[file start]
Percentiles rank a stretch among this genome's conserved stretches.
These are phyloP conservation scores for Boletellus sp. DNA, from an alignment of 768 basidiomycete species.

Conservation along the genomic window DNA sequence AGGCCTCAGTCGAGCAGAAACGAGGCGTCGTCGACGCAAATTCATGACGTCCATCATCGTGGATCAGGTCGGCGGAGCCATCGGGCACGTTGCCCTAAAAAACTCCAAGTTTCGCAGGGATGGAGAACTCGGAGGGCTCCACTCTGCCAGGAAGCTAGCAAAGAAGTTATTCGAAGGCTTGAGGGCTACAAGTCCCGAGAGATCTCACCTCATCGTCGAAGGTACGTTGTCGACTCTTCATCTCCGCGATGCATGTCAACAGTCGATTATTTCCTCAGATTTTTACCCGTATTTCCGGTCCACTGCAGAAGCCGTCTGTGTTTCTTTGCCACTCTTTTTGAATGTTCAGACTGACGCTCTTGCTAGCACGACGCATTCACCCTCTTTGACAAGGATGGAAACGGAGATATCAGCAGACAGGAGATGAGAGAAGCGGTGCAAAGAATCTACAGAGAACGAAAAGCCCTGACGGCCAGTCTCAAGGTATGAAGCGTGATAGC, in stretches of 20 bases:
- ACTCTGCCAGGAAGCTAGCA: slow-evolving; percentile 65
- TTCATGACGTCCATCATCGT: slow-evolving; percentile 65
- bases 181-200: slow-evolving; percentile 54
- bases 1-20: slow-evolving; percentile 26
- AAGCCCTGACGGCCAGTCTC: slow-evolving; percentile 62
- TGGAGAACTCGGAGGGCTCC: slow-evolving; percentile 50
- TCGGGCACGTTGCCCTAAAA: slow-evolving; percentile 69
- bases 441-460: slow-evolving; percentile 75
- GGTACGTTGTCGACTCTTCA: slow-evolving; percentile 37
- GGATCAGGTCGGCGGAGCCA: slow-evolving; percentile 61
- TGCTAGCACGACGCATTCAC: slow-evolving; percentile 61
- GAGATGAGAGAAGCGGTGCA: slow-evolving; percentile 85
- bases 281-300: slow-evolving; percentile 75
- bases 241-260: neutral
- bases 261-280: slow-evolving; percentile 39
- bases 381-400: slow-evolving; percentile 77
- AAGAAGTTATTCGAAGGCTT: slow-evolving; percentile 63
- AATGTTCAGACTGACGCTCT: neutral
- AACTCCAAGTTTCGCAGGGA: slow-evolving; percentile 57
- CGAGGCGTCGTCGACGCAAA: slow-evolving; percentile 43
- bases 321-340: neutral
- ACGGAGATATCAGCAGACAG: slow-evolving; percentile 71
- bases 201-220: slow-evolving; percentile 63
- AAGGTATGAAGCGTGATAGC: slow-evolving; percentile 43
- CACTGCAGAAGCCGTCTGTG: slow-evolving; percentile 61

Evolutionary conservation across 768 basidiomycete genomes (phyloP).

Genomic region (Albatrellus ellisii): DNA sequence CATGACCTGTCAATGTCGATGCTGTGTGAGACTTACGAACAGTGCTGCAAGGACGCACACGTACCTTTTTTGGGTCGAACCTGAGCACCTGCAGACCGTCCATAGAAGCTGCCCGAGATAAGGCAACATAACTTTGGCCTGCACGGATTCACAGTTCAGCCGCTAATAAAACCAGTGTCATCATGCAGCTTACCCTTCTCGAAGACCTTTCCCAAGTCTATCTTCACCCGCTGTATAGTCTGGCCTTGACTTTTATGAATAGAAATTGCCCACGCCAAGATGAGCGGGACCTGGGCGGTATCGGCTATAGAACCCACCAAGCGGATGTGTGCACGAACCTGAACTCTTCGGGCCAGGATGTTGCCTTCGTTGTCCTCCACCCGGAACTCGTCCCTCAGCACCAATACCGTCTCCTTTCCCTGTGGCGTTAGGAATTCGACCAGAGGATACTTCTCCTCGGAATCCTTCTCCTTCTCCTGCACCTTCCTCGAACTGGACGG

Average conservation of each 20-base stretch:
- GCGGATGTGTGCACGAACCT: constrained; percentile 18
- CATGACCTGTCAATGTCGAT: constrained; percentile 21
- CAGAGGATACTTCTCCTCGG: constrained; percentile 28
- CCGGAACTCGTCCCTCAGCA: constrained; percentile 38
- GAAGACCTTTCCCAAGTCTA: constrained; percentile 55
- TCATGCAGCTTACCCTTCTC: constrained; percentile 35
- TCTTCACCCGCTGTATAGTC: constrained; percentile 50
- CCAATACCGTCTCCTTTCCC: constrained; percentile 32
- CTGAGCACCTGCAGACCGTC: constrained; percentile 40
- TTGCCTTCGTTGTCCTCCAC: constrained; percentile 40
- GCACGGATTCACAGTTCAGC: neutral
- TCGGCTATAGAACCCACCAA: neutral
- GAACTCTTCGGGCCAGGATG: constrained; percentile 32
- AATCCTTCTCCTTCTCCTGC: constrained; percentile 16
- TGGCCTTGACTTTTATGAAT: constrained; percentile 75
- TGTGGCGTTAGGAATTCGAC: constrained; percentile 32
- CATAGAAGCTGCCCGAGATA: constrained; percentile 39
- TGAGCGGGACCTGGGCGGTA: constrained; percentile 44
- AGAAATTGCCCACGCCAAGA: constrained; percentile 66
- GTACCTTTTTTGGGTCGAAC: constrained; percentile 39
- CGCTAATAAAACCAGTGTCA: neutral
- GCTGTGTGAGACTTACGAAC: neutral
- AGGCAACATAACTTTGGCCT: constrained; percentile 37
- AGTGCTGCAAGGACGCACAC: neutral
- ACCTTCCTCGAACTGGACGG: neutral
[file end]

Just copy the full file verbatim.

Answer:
Percentiles rank a stretch among this genome's conserved stretches.
These are phyloP conservation scores for Boletellus sp. DNA, from an alignment of 768 basidiomycete species.

Conservation along the genomic window DNA sequence AGGCCTCAGTCGAGCAGAAACGAGGCGTCGTCGACGCAAATTCATGACGTCCATCATCGTGGATCAGGTCGGCGGAGCCATCGGGCACGTTGCCCTAAAAAACTCCAAGTTTCGCAGGGATGGAGAACTCGGAGGGCTCCACTCTGCCAGGAAGCTAGCAAAGAAGTTATTCGAAGGCTTGAGGGCTACAAGTCCCGAGAGATCTCACCTCATCGTCGAAGGTACGTTGTCGACTCTTCATCTCCGCGATGCATGTCAACAGTCGATTATTTCCTCAGATTTTTACCCGTATTTCCGGTCCACTGCAGAAGCCGTCTGTGTTTCTTTGCCACTCTTTTTGAATGTTCAGACTGACGCTCTTGCTAGCACGACGCATTCACCCTCTTTGACAAGGATGGAAACGGAGATATCAGCAGACAGGAGATGAGAGAAGCGGTGCAAAGAATCTACAGAGAACGAAAAGCCCTGACGGCCAGTCTCAAGGTATGAAGCGTGATAGC, in stretches of 20 bases:
- ACTCTGCCAGGAAGCTAGCA: slow-evolving; percentile 65
- TTCATGACGTCCATCATCGT: slow-evolving; percentile 65
- bases 181-200: slow-evolving; percentile 54
- bases 1-20: slow-evolving; percentile 26
- AAGCCCTGACGGCCAGTCTC: slow-evolving; percentile 62
- TGGAGAACTCGGAGGGCTCC: slow-evolving; percentile 50
- TCGGGCACGTTGCCCTAAAA: slow-evolving; percentile 69
- bases 441-460: slow-evolving; percentile 75
- GGTACGTTGTCGACTCTTCA: slow-evolving; percentile 37
- GGATCAGGTCGGCGGAGCCA: slow-evolving; percentile 61
- TGCTAGCACGACGCATTCAC: slow-evolving; percentile 61
- GAGATGAGAGAAGCGGTGCA: slow-evolving; percentile 85
- bases 281-300: slow-evolving; percentile 75
- bases 241-260: neutral
- bases 261-280: slow-evolving; percentile 39
- bases 381-400: slow-evolving; percentile 77
- AAGAAGTTATTCGAAGGCTT: slow-evolving; percentile 63
- AATGTTCAGACTGACGCTCT: neutral
- AACTCCAAGTTTCGCAGGGA: slow-evolving; percentile 57
- CGAGGCGTCGTCGACGCAAA: slow-evolving; percentile 43
- bases 321-340: neutral
- ACGGAGATATCAGCAGACAG: slow-evolving; percentile 71
- bases 201-220: slow-evolving; percentile 63
- AAGGTATGAAGCGTGATAGC: slow-evolving; percentile 43
- CACTGCAGAAGCCGTCTGTG: slow-evolving; percentile 61

Evolutionary conservation across 768 basidiomycete genomes (phyloP).

Genomic region (Albatrellus ellisii): DNA sequence CATGACCTGTCAATGTCGATGCTGTGTGAGACTTACGAACAGTGCTGCAAGGACGCACACGTACCTTTTTTGGGTCGAACCTGAGCACCTGCAGACCGTCCATAGAAGCTGCCCGAGATAAGGCAACATAACTTTGGCCTGCACGGATTCACAGTTCAGCCGCTAATAAAACCAGTGTCATCATGCAGCTTACCCTTCTCGAAGACCTTTCCCAAGTCTATCTTCACCCGCTGTATAGTCTGGCCTTGACTTTTATGAATAGAAATTGCCCACGCCAAGATGAGCGGGACCTGGGCGGTATCGGCTATAGAACCCACCAAGCGGATGTGTGCACGAACCTGAACTCTTCGGGCCAGGATGTTGCCTTCGTTGTCCTCCACCCGGAACTCGTCCCTCAGCACCAATACCGTCTCCTTTCCCTGTGGCGTTAGGAATTCGACCAGAGGATACTTCTCCTCGGAATCCTTCTCCTTCTCCTGCACCTTCCTCGAACTGGACGG

Average conservation of each 20-base stretch:
- GCGGATGTGTGCACGAACCT: constrained; percentile 18
- CATGACCTGTCAATGTCGAT: constrained; percentile 21
- CAGAGGATACTTCTCCTCGG: constrained; percentile 28
- CCGGAACTCGTCCCTCAGCA: constrained; percentile 38
- GAAGACCTTTCCCAAGTCTA: constrained; percentile 55
- TCATGCAGCTTACCCTTCTC: constrained; percentile 35
- TCTTCACCCGCTGTATAGTC: constrained; percentile 50
- CCAATACCGTCTCCTTTCCC: constrained; percentile 32
- CTGAGCACCTGCAGACCGTC: constrained; percentile 40
- TTGCCTTCGTTGTCCTCCAC: constrained; percentile 40
- GCACGGATTCACAGTTCAGC: neutral
- TCGGCTATAGAACCCACCAA: neutral
- GAACTCTTCGGGCCAGGATG: constrained; percentile 32
- AATCCTTCTCCTTCTCCTGC: constrained; percentile 16
- TGGCCTTGACTTTTATGAAT: constrained; percentile 75
- TGTGGCGTTAGGAATTCGAC: constrained; percentile 32
- CATAGAAGCTGCCCGAGATA: constrained; percentile 39
- TGAGCGGGACCTGGGCGGTA: constrained; percentile 44
- AGAAATTGCCCACGCCAAGA: constrained; percentile 66
- GTACCTTTTTTGGGTCGAAC: constrained; percentile 39
- CGCTAATAAAACCAGTGTCA: neutral
- GCTGTGTGAGACTTACGAAC: neutral
- AGGCAACATAACTTTGGCCT: constrained; percentile 37
- AGTGCTGCAAGGACGCACAC: neutral
- ACCTTCCTCGAACTGGACGG: neutral